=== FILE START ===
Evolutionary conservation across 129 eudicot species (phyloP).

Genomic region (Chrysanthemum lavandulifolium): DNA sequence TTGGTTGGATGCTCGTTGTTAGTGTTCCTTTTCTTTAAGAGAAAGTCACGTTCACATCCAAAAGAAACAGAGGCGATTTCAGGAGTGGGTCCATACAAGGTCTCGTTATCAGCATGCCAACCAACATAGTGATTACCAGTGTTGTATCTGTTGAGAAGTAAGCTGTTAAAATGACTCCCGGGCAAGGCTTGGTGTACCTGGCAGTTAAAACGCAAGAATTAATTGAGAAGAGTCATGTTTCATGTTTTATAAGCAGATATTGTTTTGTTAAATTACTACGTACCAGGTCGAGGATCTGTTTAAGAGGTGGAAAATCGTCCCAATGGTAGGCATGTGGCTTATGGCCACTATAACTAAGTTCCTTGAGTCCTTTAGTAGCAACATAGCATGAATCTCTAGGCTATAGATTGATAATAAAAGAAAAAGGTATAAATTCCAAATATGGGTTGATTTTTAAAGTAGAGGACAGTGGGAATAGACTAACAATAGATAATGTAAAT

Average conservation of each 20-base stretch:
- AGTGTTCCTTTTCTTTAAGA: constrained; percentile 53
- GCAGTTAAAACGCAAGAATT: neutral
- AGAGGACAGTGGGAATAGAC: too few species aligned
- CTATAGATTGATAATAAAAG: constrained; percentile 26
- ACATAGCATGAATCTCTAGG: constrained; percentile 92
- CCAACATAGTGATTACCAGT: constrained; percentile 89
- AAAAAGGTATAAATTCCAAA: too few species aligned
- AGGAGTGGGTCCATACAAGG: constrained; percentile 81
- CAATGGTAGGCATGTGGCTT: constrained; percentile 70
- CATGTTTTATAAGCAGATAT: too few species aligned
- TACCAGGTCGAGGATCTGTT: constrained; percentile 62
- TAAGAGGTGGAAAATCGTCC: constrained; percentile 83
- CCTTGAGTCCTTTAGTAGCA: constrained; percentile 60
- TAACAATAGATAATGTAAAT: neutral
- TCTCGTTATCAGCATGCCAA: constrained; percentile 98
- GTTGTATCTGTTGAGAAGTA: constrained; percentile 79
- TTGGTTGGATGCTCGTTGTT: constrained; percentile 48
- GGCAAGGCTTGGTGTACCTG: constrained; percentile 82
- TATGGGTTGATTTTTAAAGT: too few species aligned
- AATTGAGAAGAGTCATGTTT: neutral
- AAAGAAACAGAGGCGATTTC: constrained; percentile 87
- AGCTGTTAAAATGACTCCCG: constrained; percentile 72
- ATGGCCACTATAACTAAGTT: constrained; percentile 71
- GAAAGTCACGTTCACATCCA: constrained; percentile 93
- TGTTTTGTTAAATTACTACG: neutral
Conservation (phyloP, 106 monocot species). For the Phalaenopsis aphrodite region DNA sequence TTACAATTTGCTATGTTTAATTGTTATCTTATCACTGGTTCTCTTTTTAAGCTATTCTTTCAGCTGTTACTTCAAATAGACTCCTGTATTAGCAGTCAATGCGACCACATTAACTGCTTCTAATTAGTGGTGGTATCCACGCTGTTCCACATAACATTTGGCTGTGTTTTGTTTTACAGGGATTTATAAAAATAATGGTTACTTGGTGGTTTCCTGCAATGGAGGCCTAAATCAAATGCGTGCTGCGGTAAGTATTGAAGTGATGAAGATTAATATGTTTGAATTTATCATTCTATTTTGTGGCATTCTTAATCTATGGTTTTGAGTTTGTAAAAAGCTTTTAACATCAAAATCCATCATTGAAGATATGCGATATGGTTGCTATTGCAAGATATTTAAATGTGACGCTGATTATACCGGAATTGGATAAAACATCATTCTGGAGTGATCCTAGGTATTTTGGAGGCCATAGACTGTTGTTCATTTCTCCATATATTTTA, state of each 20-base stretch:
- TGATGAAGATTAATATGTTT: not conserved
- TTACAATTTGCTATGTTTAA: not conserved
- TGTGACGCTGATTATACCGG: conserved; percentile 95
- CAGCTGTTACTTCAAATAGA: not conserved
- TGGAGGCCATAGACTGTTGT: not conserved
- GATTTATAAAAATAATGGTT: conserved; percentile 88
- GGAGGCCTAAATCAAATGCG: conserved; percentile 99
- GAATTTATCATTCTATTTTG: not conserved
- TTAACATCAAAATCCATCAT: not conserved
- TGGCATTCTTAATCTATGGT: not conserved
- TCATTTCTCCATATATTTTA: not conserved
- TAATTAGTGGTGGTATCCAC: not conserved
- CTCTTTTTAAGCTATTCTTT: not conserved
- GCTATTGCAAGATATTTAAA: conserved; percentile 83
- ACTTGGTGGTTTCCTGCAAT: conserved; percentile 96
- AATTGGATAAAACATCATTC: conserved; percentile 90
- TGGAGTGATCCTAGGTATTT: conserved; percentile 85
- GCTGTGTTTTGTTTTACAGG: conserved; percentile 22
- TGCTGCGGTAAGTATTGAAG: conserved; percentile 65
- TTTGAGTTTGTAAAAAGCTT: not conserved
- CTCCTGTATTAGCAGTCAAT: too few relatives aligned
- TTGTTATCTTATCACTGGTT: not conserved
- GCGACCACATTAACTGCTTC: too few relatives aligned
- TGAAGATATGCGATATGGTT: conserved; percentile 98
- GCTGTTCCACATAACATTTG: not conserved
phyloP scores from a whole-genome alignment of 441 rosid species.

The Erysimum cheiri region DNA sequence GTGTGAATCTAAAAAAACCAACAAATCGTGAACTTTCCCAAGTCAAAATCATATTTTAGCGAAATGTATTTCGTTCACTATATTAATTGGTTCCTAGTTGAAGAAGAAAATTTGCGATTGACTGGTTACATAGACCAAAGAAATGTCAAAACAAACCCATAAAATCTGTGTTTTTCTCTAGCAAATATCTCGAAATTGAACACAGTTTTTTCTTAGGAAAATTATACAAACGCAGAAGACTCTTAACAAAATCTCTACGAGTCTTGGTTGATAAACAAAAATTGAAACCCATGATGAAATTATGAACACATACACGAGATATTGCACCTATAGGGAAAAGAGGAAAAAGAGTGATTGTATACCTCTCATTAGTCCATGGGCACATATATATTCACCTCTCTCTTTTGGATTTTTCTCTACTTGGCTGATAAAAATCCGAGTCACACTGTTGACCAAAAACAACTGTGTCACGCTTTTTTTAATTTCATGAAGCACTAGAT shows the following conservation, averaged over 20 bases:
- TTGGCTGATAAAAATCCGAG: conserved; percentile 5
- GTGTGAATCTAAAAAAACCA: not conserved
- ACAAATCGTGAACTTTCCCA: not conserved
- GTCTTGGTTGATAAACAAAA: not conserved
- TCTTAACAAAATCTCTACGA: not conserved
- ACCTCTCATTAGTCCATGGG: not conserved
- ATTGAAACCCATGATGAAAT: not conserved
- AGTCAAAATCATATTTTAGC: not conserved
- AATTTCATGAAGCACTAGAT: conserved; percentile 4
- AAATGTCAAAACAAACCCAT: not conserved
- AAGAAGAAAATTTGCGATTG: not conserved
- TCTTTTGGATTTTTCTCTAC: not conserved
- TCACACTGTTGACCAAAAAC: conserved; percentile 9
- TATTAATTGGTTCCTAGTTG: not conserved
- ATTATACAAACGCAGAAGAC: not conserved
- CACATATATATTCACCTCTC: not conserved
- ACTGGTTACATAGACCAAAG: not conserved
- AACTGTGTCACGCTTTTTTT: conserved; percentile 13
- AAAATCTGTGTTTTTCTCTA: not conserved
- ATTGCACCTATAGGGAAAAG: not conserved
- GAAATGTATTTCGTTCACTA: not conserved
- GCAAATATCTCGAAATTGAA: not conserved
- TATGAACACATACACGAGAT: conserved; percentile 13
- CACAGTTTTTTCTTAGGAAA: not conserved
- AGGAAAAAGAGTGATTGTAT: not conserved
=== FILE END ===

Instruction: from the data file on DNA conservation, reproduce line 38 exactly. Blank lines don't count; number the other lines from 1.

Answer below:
- TTAACATCAAAATCCATCAT: not conserved